- A call to x.Equals(x), where “x” is a variable of the class in question, must return true. The only exception to this rule is in the comparison of floating point data, where you may decide that a variable containing NaN (not a number) is not equivalent to itself. NB: Interestingly, the floating point types in the .NET framework return true when comparing NaN to NaN using the Equals method, but false when using the == operator. The == operator matches theIEC 60559:1989 specification whilst the Equals method does not.
- A call to x.Equals(y) must return the same result as a call to y.Equals(x).
- The expression “x.Equals(y) && y.Equals(z)” must only return true if x.Equals(z) returns true.
- If x and y are not modified, successive calls to x.Equals(y) must return consistent results.
- A call to x.Equals(null) must return false.
- If the == operator is overloaded, the Equals method must be overridden to provide matching functionality, except in the case of floating point value types.
- If Equals is overridden, the GetHashCode method must also be overridden for compatibility. Otherwise,Hashtables may function incorrectly.
- If a class implements the IComparable interface, the Equals method should be overridden.
- The Equals method must not throw exceptions.
The GetHashCode method provides an algorithm to generate a hash code for an object. Hash codes are used when creatinghash tables to permit objects to be found quickly in large sets of data. The GetHashCode method is used by the Hashtable collection class for this purpose.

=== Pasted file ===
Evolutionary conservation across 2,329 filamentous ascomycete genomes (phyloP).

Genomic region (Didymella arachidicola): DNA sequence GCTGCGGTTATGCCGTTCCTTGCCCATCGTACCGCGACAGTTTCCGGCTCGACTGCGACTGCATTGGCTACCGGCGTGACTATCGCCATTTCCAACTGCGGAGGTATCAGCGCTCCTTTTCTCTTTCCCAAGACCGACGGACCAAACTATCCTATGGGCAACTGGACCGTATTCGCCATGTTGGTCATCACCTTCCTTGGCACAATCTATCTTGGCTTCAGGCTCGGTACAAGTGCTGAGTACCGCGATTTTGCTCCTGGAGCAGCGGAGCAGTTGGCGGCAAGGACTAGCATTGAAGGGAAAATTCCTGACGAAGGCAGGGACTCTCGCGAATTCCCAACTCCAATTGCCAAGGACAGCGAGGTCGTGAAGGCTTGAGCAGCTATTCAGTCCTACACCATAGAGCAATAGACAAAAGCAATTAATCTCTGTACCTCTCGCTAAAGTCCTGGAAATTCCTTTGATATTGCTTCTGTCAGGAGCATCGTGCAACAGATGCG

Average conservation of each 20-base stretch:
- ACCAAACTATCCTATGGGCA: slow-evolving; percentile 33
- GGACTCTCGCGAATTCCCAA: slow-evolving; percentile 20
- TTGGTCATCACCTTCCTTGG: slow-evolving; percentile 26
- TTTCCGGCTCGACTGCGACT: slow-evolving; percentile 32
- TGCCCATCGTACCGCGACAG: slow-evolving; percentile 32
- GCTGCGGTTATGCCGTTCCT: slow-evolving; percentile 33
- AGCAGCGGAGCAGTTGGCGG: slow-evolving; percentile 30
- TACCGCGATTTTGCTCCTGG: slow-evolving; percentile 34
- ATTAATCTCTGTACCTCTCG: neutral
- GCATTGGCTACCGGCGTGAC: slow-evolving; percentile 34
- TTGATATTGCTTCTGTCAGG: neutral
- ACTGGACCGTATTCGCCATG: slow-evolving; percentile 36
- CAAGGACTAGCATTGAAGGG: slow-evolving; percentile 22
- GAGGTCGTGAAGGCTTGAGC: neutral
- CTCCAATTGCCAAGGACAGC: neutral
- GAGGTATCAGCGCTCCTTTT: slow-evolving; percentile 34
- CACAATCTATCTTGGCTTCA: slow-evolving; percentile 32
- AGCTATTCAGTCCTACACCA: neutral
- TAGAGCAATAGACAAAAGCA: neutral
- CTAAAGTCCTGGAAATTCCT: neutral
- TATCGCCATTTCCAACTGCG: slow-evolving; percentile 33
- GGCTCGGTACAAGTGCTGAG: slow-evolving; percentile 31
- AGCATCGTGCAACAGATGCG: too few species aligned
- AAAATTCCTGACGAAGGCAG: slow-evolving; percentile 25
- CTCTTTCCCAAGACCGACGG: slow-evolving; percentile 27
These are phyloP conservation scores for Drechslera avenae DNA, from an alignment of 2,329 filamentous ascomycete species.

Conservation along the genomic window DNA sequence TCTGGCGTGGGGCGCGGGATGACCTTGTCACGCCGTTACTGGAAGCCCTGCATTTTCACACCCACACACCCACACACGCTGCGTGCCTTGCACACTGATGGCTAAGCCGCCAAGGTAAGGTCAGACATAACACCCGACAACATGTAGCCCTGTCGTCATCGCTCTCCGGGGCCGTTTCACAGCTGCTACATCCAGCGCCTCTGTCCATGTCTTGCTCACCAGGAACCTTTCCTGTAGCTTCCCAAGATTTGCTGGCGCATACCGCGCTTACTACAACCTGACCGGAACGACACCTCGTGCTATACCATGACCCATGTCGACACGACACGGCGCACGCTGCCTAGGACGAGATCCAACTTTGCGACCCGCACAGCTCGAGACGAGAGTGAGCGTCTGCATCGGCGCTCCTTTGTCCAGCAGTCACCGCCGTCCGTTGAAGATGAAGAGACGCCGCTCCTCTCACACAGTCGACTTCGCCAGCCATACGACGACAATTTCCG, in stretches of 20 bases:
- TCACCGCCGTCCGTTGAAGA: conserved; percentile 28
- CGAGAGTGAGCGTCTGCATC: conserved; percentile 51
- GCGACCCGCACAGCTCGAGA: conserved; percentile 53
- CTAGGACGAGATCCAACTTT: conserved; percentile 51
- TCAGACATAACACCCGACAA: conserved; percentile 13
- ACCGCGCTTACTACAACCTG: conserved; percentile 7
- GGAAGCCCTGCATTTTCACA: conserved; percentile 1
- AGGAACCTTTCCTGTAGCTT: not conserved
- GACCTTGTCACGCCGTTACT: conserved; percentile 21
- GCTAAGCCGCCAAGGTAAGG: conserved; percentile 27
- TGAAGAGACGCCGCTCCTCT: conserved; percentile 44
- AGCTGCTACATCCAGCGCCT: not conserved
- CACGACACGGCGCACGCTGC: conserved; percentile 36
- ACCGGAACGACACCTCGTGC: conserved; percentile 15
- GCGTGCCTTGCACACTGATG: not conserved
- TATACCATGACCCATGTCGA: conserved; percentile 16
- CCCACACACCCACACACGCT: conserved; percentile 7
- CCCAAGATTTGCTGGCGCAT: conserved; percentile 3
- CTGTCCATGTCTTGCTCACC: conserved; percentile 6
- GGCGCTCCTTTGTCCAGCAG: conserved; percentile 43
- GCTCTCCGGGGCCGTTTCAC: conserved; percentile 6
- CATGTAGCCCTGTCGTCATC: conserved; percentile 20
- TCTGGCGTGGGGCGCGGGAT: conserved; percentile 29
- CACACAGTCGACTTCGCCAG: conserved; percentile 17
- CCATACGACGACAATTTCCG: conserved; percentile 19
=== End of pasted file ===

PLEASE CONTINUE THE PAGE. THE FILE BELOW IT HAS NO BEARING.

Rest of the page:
The GetHashCode method returns an integer containing the hash code for an object. The value is not unique and should not be used as an identifier or for any purposes other than when using a hashing function. This is particularly relevant when using multiple versions of the .NET framework as the hashing algorithms for classes vary between versions, leading to different results for identical objects.
You can see examples of the return values by executing the following code. The results shown are generated using version 3.5 of the .NET framework and may differ from those you see.
The GetHashCode method can be overridden. When doing so, the following guidelines should be followed:
- If GetHashCode is overridden, the Equals method must also be overridden for compatibility. Otherwise, Hashtables may function incorrectly.
- The value returned from the hashing algorithm must be appropriate for value types. Two values that would be considered equal when using the Equals method must return the same hash code.
- The hash codes generated by the algorithm should be well distributed amongst the available range of integer return values. If the algorithm produces many duplicates or similar values, the performance of Hashtables will be impacted.
- The hashing algorithm should be as fast and efficient as possible to avoid performance issues with Hashtables.
- The GetHashCode method must not throw exceptions.
The GetType method simply returns the type of the object that invokes it. This is useful when using polymorphismtechniques as the type of the underlying object can be identified, even if held in a variable declared as another type. For example, if “Dog” is a subclass of “Animal” and a Dog object is being held in an Animal variable, the type returned will still be Dog. The method is also used for reflection.